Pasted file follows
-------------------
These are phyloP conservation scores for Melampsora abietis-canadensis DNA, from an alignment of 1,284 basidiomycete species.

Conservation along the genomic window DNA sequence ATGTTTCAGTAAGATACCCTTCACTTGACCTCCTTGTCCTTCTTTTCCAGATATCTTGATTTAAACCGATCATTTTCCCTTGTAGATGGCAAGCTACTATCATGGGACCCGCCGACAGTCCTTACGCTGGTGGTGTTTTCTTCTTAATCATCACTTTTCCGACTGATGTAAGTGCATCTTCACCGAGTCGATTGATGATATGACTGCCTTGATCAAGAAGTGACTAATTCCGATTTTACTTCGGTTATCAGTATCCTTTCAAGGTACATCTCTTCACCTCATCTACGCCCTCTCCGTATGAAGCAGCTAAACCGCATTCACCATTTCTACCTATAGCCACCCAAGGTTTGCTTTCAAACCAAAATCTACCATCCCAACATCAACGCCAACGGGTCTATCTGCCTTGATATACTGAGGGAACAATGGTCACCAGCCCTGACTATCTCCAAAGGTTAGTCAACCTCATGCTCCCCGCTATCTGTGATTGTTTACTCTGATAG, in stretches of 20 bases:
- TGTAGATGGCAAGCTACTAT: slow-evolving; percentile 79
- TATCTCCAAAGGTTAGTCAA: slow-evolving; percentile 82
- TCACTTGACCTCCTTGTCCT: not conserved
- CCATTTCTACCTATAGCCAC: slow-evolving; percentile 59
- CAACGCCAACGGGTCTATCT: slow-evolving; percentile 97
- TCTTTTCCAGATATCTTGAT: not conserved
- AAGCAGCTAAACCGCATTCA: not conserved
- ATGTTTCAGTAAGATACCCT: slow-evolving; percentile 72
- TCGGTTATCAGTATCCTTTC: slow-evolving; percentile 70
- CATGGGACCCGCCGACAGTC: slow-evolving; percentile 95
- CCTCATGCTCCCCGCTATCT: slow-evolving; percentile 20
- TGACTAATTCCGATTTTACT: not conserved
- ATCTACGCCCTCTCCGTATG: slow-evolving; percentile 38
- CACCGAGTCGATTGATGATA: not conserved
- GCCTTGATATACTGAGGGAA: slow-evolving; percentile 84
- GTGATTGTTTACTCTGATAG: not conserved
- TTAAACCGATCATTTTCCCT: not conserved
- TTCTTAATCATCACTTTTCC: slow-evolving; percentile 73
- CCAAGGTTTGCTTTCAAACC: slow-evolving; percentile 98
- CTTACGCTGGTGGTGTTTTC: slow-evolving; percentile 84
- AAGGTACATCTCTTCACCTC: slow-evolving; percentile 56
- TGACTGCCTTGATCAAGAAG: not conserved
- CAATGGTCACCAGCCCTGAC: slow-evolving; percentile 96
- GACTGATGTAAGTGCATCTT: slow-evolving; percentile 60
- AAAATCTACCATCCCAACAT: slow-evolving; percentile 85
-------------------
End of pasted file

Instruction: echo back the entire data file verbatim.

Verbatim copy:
These are phyloP conservation scores for Melampsora abietis-canadensis DNA, from an alignment of 1,284 basidiomycete species.

Conservation along the genomic window DNA sequence ATGTTTCAGTAAGATACCCTTCACTTGACCTCCTTGTCCTTCTTTTCCAGATATCTTGATTTAAACCGATCATTTTCCCTTGTAGATGGCAAGCTACTATCATGGGACCCGCCGACAGTCCTTACGCTGGTGGTGTTTTCTTCTTAATCATCACTTTTCCGACTGATGTAAGTGCATCTTCACCGAGTCGATTGATGATATGACTGCCTTGATCAAGAAGTGACTAATTCCGATTTTACTTCGGTTATCAGTATCCTTTCAAGGTACATCTCTTCACCTCATCTACGCCCTCTCCGTATGAAGCAGCTAAACCGCATTCACCATTTCTACCTATAGCCACCCAAGGTTTGCTTTCAAACCAAAATCTACCATCCCAACATCAACGCCAACGGGTCTATCTGCCTTGATATACTGAGGGAACAATGGTCACCAGCCCTGACTATCTCCAAAGGTTAGTCAACCTCATGCTCCCCGCTATCTGTGATTGTTTACTCTGATAG, in stretches of 20 bases:
- TGTAGATGGCAAGCTACTAT: slow-evolving; percentile 79
- TATCTCCAAAGGTTAGTCAA: slow-evolving; percentile 82
- TCACTTGACCTCCTTGTCCT: not conserved
- CCATTTCTACCTATAGCCAC: slow-evolving; percentile 59
- CAACGCCAACGGGTCTATCT: slow-evolving; percentile 97
- TCTTTTCCAGATATCTTGAT: not conserved
- AAGCAGCTAAACCGCATTCA: not conserved
- ATGTTTCAGTAAGATACCCT: slow-evolving; percentile 72
- TCGGTTATCAGTATCCTTTC: slow-evolving; percentile 70
- CATGGGACCCGCCGACAGTC: slow-evolving; percentile 95
- CCTCATGCTCCCCGCTATCT: slow-evolving; percentile 20
- TGACTAATTCCGATTTTACT: not conserved
- ATCTACGCCCTCTCCGTATG: slow-evolving; percentile 38
- CACCGAGTCGATTGATGATA: not conserved
- GCCTTGATATACTGAGGGAA: slow-evolving; percentile 84
- GTGATTGTTTACTCTGATAG: not conserved
- TTAAACCGATCATTTTCCCT: not conserved
- TTCTTAATCATCACTTTTCC: slow-evolving; percentile 73
- CCAAGGTTTGCTTTCAAACC: slow-evolving; percentile 98
- CTTACGCTGGTGGTGTTTTC: slow-evolving; percentile 84
- AAGGTACATCTCTTCACCTC: slow-evolving; percentile 56
- TGACTGCCTTGATCAAGAAG: not conserved
- CAATGGTCACCAGCCCTGAC: slow-evolving; percentile 96
- GACTGATGTAAGTGCATCTT: slow-evolving; percentile 60
- AAAATCTACCATCCCAACAT: slow-evolving; percentile 85